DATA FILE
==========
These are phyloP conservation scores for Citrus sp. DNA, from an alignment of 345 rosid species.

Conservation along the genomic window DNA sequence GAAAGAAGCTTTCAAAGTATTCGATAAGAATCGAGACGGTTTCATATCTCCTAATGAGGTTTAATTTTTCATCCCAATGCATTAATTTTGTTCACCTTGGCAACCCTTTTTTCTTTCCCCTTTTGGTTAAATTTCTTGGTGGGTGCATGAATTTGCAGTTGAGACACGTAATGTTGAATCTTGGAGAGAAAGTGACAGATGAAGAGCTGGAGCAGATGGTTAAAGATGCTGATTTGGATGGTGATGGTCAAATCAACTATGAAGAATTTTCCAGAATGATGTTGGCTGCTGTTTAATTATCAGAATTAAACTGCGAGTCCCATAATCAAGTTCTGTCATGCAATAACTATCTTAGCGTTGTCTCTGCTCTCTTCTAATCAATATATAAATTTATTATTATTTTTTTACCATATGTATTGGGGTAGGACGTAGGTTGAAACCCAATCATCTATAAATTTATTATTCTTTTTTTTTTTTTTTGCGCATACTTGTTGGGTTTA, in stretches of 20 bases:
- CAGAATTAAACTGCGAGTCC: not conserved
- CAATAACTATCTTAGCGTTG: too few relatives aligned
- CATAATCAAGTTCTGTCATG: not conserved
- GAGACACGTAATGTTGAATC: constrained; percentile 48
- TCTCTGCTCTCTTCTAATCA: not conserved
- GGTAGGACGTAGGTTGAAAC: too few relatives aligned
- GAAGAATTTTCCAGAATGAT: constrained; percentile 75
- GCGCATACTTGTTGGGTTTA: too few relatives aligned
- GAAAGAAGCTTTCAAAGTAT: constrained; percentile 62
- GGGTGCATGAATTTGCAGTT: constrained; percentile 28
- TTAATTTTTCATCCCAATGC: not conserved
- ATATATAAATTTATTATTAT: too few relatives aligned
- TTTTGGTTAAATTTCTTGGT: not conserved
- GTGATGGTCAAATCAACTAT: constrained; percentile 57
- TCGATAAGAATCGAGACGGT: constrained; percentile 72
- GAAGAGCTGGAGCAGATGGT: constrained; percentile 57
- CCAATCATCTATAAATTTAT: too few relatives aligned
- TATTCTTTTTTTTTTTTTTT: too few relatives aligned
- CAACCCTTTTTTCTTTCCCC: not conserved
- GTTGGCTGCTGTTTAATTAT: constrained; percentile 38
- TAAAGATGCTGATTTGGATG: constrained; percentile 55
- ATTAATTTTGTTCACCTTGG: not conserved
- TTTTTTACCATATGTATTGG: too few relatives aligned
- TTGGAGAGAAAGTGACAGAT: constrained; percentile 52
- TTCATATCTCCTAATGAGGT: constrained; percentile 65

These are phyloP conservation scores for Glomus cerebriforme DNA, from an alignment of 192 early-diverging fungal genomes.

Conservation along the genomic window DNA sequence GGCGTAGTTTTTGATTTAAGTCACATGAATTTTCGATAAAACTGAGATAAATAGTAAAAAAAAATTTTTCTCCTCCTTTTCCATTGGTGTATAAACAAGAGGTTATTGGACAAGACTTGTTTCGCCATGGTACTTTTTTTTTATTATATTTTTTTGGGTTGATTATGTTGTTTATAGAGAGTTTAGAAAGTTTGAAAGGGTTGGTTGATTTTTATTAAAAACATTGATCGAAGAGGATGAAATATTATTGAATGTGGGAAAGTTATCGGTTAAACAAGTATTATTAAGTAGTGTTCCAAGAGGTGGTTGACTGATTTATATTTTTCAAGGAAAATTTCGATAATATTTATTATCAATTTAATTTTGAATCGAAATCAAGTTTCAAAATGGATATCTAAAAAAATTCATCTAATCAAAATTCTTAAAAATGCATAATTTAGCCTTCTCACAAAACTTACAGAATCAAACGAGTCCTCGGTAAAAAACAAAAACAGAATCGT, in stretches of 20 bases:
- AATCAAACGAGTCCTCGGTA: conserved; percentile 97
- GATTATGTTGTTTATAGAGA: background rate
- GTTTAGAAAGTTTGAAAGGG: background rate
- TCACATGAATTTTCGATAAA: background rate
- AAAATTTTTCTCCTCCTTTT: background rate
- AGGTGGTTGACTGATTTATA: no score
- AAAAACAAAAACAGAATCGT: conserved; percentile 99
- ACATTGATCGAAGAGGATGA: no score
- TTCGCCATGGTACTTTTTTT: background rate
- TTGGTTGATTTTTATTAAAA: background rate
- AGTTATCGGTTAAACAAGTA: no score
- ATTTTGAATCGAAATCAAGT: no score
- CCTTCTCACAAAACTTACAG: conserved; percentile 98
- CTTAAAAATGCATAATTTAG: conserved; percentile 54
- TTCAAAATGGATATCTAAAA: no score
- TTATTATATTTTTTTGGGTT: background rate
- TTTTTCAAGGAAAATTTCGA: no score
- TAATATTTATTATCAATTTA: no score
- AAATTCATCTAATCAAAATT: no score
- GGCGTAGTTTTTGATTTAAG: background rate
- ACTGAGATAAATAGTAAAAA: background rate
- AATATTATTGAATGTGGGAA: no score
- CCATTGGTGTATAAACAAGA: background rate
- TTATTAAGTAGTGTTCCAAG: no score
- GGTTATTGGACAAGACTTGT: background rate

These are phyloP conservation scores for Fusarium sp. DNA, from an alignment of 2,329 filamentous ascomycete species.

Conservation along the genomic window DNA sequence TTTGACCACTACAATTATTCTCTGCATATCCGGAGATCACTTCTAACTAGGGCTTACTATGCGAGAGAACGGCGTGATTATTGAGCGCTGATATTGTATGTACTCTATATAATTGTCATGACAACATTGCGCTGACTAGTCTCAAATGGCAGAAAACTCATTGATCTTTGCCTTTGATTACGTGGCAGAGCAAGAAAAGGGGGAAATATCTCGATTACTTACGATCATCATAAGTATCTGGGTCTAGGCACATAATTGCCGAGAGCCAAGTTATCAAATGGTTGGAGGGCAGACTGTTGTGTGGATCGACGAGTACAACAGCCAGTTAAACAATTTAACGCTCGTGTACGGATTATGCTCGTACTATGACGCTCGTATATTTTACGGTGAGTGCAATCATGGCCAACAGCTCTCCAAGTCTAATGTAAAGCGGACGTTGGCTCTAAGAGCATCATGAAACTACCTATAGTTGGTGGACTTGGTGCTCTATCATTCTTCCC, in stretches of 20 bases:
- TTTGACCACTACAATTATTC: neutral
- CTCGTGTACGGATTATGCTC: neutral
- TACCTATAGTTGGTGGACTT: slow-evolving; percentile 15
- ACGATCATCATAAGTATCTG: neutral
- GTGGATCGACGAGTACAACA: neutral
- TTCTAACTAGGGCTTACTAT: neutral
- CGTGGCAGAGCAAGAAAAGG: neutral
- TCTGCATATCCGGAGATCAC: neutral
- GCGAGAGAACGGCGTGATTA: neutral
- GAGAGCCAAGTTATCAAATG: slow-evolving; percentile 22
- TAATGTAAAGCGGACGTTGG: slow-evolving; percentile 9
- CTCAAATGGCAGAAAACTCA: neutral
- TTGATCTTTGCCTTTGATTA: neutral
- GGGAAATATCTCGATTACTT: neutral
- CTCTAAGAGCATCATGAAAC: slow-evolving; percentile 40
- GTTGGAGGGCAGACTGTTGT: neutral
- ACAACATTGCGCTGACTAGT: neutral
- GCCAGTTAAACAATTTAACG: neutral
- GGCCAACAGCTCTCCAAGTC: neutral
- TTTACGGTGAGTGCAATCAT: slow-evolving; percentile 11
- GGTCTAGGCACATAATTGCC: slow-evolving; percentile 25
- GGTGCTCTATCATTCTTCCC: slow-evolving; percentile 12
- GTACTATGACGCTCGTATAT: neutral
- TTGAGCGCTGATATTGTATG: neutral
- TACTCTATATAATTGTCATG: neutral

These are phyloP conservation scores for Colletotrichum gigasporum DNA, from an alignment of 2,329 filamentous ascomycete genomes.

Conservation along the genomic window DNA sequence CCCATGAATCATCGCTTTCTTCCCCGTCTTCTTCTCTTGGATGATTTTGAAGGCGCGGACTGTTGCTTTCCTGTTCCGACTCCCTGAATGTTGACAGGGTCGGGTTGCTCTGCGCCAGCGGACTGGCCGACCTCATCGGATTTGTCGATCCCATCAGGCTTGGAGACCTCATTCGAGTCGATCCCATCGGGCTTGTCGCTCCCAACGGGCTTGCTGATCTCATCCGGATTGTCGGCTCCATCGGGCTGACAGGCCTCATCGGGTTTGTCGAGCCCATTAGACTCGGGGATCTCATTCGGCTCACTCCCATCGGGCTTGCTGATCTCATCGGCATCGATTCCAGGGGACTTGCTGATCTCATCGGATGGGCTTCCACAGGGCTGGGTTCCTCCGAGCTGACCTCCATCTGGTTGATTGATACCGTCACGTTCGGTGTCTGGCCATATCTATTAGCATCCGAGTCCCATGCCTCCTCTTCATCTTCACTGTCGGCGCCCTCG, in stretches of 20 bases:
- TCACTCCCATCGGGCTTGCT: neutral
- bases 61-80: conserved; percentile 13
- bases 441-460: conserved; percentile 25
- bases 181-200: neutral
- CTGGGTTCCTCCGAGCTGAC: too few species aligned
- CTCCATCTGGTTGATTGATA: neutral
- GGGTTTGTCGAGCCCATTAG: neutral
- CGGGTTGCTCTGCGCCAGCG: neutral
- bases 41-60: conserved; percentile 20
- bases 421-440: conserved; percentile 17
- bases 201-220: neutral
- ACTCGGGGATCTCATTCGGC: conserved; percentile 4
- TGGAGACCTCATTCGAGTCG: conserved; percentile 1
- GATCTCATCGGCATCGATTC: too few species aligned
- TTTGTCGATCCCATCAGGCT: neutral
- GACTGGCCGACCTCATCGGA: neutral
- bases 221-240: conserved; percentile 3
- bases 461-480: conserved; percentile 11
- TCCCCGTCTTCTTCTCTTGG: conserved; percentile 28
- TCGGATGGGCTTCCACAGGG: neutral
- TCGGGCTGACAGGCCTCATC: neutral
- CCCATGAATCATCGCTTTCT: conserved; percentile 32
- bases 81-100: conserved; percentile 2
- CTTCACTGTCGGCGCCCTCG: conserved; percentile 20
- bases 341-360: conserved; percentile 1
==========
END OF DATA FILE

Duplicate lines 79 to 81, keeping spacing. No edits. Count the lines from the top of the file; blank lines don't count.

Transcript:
- GTACTATGACGCTCGTATAT: neutral
- TTGAGCGCTGATATTGTATG: neutral
- TACTCTATATAATTGTCATG: neutral